While the Finance Minister will worry about long-term implications, the earthquake is good news for a lot of New Zealanders facing tough times, especially Bob Parker
I don't know what Jim Anderton and Bill English have done to the gods, but it seems they are Lear's flies to wanton boys, the playthings of the divine, after this weekend's Canterbury earthquake. Or, at least, they will be quietly cursing their luck.
Jim Anderton had the Christchurch mayoralty in the bag at 4.35am on Saturday. But the earthquake a minute later knocked over his stroll to the mayoralty surely as it did so many walls. Now, who knows?
Bob Parker has had his Rudy Giuliani moment. No-one could stop him talking over the weekend... He talked and talked and talked some more. And it was reassuring. It was competent and composed, calming and compassionate. All his broadcasting experience came to the fore – his interviews on television were essentially live crosses, the execution of which many a young telly reporter must have watched with envy.
Most importantly, the work seemed to match the talk. People by all accounts I've seen are having their needs met efficiently and effectively.
It reinforced the rule that a natural disaster always favours the incumbent – especially one that's significant, but not too nasty or too fatal.
Just a week ago The Press newspaper ran the only poll of substance thus far on the Christchurch mayoral race, questioning 600 voters – of those who had decided, 50 percent were backing Anderton, while 31 percent backed Parker.
A poll back in May had put Anderton on 46 and Parker on 21, and although Parker had previously dismissed it, reasonably enough, as too small to be reliable, he was quick to push the narrative that he was on the rise and catching his rival.
The bad news for Anderton coming out of this weekend is that only 43 percent of those polled had settled on a choice. Those undecideds can now be expected to swing heavily in behind the incumbent, assuming mismanagement or despair doesn't creep in within the next three weeks.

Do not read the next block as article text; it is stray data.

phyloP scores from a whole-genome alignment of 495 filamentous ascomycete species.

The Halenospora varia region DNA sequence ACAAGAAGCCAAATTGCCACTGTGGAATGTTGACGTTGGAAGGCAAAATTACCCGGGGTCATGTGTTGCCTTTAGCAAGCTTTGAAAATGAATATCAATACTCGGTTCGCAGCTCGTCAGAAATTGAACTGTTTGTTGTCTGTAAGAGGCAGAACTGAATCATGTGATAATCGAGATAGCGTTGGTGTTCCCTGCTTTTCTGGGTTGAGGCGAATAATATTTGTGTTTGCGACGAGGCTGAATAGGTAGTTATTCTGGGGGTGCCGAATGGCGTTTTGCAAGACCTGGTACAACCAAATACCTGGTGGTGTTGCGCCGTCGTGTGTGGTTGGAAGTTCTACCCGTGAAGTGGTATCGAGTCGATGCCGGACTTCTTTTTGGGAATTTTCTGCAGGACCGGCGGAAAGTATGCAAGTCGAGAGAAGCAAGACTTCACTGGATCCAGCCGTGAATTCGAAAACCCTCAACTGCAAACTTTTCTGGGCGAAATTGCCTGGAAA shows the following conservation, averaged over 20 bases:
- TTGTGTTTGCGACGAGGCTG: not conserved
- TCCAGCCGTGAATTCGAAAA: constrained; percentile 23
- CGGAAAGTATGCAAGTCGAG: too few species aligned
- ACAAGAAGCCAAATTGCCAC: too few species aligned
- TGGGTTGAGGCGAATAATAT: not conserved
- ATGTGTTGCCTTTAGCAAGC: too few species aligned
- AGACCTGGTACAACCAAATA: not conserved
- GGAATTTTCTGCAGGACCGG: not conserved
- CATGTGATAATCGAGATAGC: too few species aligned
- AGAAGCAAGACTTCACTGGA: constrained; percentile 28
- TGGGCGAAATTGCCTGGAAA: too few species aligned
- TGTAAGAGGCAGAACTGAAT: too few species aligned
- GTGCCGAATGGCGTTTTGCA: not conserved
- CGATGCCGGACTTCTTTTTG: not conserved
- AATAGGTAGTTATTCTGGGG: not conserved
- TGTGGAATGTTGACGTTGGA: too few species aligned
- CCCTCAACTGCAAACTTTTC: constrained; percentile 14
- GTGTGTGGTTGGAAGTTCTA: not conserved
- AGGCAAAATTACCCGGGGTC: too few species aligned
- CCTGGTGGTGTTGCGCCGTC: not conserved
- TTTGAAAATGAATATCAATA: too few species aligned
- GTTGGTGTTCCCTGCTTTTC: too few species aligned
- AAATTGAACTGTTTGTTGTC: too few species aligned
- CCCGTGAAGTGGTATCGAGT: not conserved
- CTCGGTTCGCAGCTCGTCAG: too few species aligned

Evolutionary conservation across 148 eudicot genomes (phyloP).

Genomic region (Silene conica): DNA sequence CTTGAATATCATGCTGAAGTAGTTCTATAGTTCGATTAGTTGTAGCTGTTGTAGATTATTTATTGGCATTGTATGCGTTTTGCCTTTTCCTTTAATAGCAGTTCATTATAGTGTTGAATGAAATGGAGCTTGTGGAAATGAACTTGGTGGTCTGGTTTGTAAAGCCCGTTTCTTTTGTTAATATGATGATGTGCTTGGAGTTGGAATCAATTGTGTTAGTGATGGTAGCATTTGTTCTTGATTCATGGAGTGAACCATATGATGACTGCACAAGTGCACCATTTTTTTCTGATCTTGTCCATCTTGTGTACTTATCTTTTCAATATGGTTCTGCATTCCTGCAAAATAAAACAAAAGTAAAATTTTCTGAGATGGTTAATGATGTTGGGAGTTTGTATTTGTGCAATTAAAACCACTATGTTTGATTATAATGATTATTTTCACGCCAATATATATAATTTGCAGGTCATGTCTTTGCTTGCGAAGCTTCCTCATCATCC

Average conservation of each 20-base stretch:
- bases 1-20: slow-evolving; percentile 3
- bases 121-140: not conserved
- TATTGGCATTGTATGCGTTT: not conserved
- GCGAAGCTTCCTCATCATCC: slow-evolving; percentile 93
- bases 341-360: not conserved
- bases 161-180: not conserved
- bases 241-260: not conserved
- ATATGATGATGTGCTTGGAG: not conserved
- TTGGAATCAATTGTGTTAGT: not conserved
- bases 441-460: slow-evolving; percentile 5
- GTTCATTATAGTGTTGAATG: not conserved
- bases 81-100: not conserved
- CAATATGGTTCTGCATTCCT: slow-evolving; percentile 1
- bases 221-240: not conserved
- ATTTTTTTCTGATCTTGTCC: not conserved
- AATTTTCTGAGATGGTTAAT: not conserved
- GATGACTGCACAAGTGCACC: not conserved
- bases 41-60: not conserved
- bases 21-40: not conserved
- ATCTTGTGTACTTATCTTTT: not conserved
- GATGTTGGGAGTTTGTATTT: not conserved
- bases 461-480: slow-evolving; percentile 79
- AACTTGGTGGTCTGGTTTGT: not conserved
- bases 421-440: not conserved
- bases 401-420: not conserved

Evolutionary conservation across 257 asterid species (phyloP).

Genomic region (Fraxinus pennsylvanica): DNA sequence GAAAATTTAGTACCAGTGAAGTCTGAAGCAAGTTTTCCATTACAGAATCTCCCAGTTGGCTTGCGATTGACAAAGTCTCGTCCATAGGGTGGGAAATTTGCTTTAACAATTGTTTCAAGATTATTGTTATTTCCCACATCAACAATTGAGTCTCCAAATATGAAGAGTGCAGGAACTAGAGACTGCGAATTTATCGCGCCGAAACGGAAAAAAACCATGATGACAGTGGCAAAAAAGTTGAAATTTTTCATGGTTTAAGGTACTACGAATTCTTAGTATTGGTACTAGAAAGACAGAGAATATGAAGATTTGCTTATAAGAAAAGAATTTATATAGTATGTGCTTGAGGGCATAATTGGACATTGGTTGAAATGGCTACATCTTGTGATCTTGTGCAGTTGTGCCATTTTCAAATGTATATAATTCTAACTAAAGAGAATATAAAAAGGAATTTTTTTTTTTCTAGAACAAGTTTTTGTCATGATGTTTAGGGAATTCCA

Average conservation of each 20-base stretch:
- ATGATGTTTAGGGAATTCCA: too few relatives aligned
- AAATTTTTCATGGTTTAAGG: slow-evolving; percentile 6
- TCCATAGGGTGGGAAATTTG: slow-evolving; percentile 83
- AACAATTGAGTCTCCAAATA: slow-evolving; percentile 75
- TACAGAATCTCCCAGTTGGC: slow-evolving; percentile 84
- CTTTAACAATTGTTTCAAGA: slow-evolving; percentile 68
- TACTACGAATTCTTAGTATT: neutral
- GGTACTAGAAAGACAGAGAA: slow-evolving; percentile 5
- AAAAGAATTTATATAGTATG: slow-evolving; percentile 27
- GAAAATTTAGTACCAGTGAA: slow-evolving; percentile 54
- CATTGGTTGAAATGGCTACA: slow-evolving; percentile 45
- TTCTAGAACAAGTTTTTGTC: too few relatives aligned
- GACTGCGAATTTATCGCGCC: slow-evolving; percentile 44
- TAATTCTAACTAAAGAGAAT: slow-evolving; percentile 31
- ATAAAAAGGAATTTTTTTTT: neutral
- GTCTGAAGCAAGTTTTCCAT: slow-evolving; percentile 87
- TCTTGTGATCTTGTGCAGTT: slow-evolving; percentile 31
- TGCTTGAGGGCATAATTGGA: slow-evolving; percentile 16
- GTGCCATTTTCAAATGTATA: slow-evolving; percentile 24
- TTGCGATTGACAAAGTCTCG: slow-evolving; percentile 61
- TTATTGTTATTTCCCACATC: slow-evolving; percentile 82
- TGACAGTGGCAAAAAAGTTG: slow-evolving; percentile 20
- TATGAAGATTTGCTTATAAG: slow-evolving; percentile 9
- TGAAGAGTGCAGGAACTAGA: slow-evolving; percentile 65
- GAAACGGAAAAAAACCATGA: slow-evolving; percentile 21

Of course, there's a chance that the people of Christchurch could do a Winston Churchill to Parker and dump him as soon as the chaos is over, but Anderton must now be the underdog.
And Bill English? Having spent all year warning us of our national debt and resisting the calls for more stimulus, the gods demand a stimulus by default. Sure, most of it will be paid for by the Earthquake and War Commission and private insurers, but it all shows up on the country's books. Long-term, it'll be interesting to see what it does to Treasury's estimates of when we'll get out of deficit and the like.
What, with the South Canterbury Finance payout in investors' pockets waiting to be spent or invested elsewhere, and with Cantabrians set for a buy-up to replace all their broken walls, pools, televisions, cars and so much more, we can expect a spike in spending, regardless of tax cuts and the GST rise.
First the global credit crisis, now this. English is being compelled to act like a Keynesian once again by forces beyond his control. Heh heh.
Lucky we're so well prepared, economically, to handle "unexpected shocks". (NB, that's a pre-quake story).
But remember, just last week the construction industry was talking openly about its woes. As the Rugby World Cup work is drawing to a close, they weren't signing any new contracts. Hawkins Construction Chief Executive Chris Hunter said, "We are facing quite a tough period", while Fletcher Building spokesman Philip King fretted,"There are no new developments coming, no new shopping centres, no new warehouses".
Now there are.
NZIER has said construction was "on the precipice of collapse" and feared for up to 20,000 jobs. Now there will be jobs, in Canterbury at least. And good news for retailers, who were also on their knees.
It'll be interesting to see how willing the government is to help workers get down there. This could mean a generous wee population spurt for the south, which is no bad thing.
I don't mean to diminish the fear experienced by Canabrians this weekend, or minimise the hassle and heartache of the clean-up, but, as back-to-front as it sounds, this earthquake is good news for New Zealand's economy, short-term. It's a fillip the spending sector needs, without people having to load up more household debt.
Just spare a thought for Anderton and English.